Despite the fact that Maserati has stiffened up the suspension on the GranCabrio Sport, and it wears 20-inch alloy wheels, the ride remains pliant, if not supple, even over speed bumps.
Drivers will appreciate the high level of communication through the steering wheel with plenty of weight from the dead centre and firming up more at speed. That said, the GranCabrio doesn’t feel all that agile through the tighter bends. Blame that on the sheer size and weight of the car. At almost five metres in length and weighing 1980 kilograms, the laws of physics prevent proper sports car-like cornering with this Maserati.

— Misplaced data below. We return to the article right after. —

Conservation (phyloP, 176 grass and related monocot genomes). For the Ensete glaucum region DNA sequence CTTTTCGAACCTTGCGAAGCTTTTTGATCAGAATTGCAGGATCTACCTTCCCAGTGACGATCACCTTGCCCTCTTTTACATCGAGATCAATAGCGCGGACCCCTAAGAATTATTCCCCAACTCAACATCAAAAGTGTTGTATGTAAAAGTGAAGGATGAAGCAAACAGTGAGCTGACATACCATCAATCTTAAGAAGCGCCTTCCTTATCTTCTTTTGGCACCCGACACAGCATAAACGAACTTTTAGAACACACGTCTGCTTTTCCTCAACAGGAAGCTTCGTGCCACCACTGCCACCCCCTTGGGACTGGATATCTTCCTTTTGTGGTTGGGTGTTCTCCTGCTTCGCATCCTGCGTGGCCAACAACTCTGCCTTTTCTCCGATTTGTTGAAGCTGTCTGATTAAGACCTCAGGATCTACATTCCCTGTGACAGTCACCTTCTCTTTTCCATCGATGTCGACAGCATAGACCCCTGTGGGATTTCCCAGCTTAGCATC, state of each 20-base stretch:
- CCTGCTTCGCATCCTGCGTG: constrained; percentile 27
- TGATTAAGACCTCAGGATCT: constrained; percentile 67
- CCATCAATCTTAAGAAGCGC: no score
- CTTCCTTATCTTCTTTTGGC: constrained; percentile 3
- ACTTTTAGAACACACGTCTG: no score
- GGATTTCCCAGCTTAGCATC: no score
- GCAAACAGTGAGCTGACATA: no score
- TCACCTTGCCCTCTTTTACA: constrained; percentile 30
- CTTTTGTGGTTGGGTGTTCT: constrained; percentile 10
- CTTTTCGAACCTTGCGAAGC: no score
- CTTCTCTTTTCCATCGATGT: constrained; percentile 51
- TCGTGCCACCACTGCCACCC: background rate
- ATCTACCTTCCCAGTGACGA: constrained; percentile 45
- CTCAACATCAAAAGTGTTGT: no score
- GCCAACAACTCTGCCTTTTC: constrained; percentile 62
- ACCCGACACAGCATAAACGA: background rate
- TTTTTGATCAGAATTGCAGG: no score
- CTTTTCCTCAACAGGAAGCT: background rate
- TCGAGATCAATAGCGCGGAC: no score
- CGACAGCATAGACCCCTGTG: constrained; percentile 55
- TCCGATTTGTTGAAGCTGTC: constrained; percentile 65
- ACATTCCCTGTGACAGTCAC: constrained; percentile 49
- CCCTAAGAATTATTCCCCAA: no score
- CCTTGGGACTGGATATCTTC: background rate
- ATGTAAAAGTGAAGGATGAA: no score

The driving position is nice and low, so you feel part of the car, and the leather pews are supremely comfortable.
Despite the adoption of ventilated and cross-drilled brake discs for extra high-speed driving, there have been several reports of poor stopping power. Not so in our experience. We repeatedly stepped on the stoppers after flat footing the car up to 150km/h, and braking was excellent.
It was only fair that I tried the rear accommodation in what might be labelled a 2+2 on first glance. Firstly, ingress and egress requires little or no gymnastics, or effort. It’s also particularly comfortable with sufficient legroom for my sub six-foot frame, but taller builds will find longer trips painful, I suspect.
For weekends away with your partner, you will need to use the rear seats for luggage stowage, as there is little room in the boot where the space-saver takes up most of the space.
For many buyers, the GrandCabrio Sport's stunning looks, beautiful leather upholstery and killer exhaust note are likely to be sufficient compensatation for any shortfalls in performance or handling.